Unit Specializes in 3D Production Services for 14,000 Feet Below Sea Level to Outer Space and Anywhere In Between
WOODS HOLE, MA, April 5, 2010 – The Advanced Imaging and Visualization Laboratory (AIVL) at the Woods Hole Oceanographic Institution (WHOI) – the world’s largest private, nonprofit ocean research, engineering and education organization – is expanding its 3D HD production services unit called Woods Hole Imaging Systems. NAB 2010 marks the unit’s official 3D début. Footage created by the Woods Hole Imaging Systems group can be seen within the NAB 2010 booths of Sony, JVC and other 3D-related equipment manufacturers.
The unit operates as a vertically integrated 3D production and postproduction service, and now, its industry-leading 3D camera rigs will be available to outside groups. The custom 3D rigs have been specially designed from the ground-up for natural history, science, documentary and sports remote applications, where image quality; reliability and overall equipment size are critical. Woods Hole Imaging is unique from its competitors in its proven ability to construct ultra-small, low power, high resolution, mini 3D camera systems that perform in hostile (non-studio) environments from 14,000 feet below sea level to the reaches of outer space.
“Our smallest 3D camera rigs weigh in at approximately four pounds and can be operated by a single individual,” explained William N. Lange, AIVL research specialist. “A comparable 3D camera is about 50 pounds. We’ve seen considerable interest from sports producers in our ultra-small 3D cameras systems. They see that you don’t have to have oversized, bulky cameras to produce exceptional 3D… you just need the best system. Hockey’s a great example. We recently placed one of our 3D camera rigs in a single position above the net at a New York Rangers game. The director stayed with the above the net shot longer than is typically done with a 2D camera. And by staying longer with this one shot, people were physically reacting, following the puck around. They were connecting to the action in a way that was different from the constant cuts to other cameras and other positions. That’s where our cameras can really add value.”
The new 3D rigs from Woods Hole Imaging Systems lead the industry in their durability and reliability. “When we put a camera system in a submarine, once that sub goes down, the system just has to work,” said Lange. “That mentality is in everything we do. All of us at Woods Hole design and build systems from the ground up. We’re extremely optimistic about our new 3D unit. We’ve got something special and proven to offer the producers of 3D programming.”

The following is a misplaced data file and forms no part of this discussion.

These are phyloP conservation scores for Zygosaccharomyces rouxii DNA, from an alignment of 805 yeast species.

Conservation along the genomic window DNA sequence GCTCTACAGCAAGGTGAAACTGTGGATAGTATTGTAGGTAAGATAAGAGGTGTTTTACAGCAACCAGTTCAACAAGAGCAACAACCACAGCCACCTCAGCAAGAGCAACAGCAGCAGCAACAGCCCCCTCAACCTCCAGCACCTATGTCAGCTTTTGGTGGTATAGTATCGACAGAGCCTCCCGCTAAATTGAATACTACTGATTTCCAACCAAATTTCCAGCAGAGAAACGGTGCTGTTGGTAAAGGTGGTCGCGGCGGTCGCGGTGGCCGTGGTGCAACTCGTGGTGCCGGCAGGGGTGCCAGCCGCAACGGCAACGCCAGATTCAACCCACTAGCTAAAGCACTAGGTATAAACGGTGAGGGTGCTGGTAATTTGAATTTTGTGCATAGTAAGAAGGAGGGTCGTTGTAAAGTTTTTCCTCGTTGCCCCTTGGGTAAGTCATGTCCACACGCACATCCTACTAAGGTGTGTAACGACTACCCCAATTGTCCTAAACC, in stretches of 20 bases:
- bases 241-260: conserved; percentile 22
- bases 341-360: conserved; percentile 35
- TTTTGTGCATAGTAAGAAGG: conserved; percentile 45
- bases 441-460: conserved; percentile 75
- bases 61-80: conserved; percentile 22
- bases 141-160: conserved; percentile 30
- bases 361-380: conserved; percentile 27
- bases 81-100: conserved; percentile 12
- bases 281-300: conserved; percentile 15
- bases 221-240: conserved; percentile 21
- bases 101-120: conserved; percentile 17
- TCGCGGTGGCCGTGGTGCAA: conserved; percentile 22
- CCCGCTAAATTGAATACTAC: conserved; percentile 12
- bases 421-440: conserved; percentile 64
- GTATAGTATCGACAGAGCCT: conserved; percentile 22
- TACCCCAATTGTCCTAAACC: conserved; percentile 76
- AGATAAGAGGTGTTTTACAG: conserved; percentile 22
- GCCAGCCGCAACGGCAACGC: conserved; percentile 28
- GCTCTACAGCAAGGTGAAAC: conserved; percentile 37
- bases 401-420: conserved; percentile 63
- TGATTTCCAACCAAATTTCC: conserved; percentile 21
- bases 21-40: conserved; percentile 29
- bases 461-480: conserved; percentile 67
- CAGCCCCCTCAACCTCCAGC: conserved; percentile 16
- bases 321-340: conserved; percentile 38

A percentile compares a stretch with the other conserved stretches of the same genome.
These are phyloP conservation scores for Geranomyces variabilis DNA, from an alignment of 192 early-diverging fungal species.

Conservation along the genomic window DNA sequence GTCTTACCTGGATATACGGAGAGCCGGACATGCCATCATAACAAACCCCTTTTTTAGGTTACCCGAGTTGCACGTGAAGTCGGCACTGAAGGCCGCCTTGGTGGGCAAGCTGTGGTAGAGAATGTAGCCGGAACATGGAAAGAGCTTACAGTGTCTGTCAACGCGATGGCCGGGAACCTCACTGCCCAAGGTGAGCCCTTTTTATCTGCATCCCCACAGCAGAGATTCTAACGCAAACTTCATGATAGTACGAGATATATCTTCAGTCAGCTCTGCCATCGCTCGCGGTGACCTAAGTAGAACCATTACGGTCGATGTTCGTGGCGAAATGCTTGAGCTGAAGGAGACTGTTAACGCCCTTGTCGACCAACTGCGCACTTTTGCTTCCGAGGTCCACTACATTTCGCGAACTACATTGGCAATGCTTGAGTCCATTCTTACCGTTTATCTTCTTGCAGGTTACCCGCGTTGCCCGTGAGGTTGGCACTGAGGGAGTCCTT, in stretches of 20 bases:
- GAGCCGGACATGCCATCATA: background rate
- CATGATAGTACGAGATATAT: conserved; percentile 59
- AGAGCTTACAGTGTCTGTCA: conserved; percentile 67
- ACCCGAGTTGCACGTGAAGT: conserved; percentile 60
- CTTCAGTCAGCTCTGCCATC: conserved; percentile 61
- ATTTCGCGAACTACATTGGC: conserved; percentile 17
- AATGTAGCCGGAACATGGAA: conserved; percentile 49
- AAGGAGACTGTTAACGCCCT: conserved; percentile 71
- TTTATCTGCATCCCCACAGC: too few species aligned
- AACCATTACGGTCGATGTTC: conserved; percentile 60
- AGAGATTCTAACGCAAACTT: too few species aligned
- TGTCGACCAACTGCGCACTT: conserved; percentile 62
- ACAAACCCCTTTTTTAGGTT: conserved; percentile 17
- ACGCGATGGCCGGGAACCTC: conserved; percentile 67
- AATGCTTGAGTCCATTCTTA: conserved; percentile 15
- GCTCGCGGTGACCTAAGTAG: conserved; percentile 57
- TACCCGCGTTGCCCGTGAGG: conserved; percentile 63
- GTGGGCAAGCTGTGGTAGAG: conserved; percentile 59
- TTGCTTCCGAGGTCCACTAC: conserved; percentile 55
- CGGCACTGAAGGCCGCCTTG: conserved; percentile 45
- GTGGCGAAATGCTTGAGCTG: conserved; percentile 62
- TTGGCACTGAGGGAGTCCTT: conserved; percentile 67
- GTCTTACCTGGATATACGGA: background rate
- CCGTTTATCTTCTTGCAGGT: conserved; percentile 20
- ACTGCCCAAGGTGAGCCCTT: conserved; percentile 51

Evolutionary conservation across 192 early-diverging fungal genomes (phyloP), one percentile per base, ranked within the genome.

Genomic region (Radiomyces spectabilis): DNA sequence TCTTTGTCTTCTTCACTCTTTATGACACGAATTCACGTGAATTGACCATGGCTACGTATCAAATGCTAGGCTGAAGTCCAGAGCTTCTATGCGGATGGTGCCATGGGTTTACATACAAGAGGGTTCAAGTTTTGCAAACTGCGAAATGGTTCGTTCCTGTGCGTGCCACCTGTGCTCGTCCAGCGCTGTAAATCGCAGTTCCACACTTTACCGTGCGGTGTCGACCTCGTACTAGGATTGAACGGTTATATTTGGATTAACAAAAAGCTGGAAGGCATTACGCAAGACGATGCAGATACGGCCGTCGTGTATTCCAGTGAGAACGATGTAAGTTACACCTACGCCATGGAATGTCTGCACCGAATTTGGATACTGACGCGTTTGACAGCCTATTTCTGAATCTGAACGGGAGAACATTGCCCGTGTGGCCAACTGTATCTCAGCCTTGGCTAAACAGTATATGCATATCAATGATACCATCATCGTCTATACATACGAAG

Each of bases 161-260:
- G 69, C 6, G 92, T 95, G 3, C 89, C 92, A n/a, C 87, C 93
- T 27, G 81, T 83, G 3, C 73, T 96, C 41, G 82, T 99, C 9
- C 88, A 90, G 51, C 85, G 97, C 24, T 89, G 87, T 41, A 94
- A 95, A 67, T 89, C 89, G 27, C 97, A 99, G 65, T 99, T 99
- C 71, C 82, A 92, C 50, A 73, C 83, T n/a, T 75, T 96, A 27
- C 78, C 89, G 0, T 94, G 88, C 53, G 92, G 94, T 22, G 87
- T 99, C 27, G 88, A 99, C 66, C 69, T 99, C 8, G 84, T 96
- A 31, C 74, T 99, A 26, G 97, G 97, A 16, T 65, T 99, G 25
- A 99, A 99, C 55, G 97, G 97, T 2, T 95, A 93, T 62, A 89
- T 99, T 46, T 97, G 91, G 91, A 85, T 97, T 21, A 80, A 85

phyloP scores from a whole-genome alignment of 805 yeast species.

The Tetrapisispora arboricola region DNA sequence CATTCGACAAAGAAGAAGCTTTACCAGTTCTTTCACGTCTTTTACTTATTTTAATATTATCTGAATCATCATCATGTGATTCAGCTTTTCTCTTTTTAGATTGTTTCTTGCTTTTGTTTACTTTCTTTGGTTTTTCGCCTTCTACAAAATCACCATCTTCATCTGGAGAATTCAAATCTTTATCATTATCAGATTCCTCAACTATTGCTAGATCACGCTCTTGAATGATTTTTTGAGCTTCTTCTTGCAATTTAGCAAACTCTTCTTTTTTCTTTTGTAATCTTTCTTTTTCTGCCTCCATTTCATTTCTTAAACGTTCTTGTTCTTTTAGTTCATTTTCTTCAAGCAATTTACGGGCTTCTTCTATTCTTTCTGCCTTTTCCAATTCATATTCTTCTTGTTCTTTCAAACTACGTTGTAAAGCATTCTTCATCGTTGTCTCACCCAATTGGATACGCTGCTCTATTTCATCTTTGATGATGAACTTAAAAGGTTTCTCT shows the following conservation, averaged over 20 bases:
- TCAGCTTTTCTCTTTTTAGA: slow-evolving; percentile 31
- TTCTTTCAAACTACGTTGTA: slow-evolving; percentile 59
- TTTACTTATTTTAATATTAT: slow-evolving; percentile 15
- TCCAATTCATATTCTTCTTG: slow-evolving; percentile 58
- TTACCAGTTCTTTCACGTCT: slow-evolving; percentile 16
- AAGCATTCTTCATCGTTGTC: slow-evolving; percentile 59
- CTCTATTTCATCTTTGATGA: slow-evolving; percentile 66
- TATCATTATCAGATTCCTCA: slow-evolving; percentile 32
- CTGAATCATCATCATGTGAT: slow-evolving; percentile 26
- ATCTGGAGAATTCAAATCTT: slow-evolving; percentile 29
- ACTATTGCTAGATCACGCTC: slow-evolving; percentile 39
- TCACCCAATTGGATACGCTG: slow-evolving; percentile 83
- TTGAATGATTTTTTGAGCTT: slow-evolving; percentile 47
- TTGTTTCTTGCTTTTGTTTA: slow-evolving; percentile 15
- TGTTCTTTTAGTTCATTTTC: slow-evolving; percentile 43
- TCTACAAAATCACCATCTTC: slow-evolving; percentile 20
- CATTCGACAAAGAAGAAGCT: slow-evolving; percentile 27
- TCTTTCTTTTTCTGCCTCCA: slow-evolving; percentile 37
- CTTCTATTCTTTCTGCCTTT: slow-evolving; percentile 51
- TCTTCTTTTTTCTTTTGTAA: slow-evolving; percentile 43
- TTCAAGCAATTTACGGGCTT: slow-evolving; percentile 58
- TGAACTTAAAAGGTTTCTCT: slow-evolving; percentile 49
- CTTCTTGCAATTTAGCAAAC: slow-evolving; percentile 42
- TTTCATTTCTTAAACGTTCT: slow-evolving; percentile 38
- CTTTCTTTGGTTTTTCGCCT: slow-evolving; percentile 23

In the past five years alone, AIVL has developed over 30 ultra-small, high resolution 3D systems that have been used to great success throughout the world, providing unparalleled imagery. While they are mainly used for underwater applications, AIVL recently developed a new line of terrestrial 3D rigs, including ones that support high-end Sony, Red and Phantom cameras.
Woods Hole Imaging will make the leading technologies developed over the past decade, particularly 3D, more easily available and accessible to the scientific and research community, film makers, and producers. By providing the best and most versatile 3D technology and production services Woods Hole Imaging will be able to quickly respond to requests and unique opportunities, which is critical in natural history filmmaking and scientific imaging.
AIVL has been involved in the development of 3D technology for scientific and entertainment imaging for decades, providing developmental, production and engineering support to groups such as 3ality, NASA, NAVY, SAIC (Science Applications International Corporation), Telecast, ESPN, SkySkan, Sony, Paradise FX, and many others. Footage from AIVL systems has been used in hundreds of television programs and documentaries, as well as IMAX films. Some of the high-profile productions include: “Blue Planet,” “Deep Blue,” “Volcanoes of the Abyss,” numerous Titanic documentaries, as well as a recent theatrical 3D films with NHK.
About Woods Hole Oceanographic Institution
The Woods Hole Oceanographic Institution (WHOI) is the world’s largest independent non-profit laboratory dedicated to exploring and understanding the global oceans and their relationship with humanity.
The Advanced Imaging and Visualization Laboratory (AIVL) at WHOI is a recognized leader in the development of cinematography quality 2D, 3D, HD and hyper-definition camera systems for both terrestrial and underwater applications.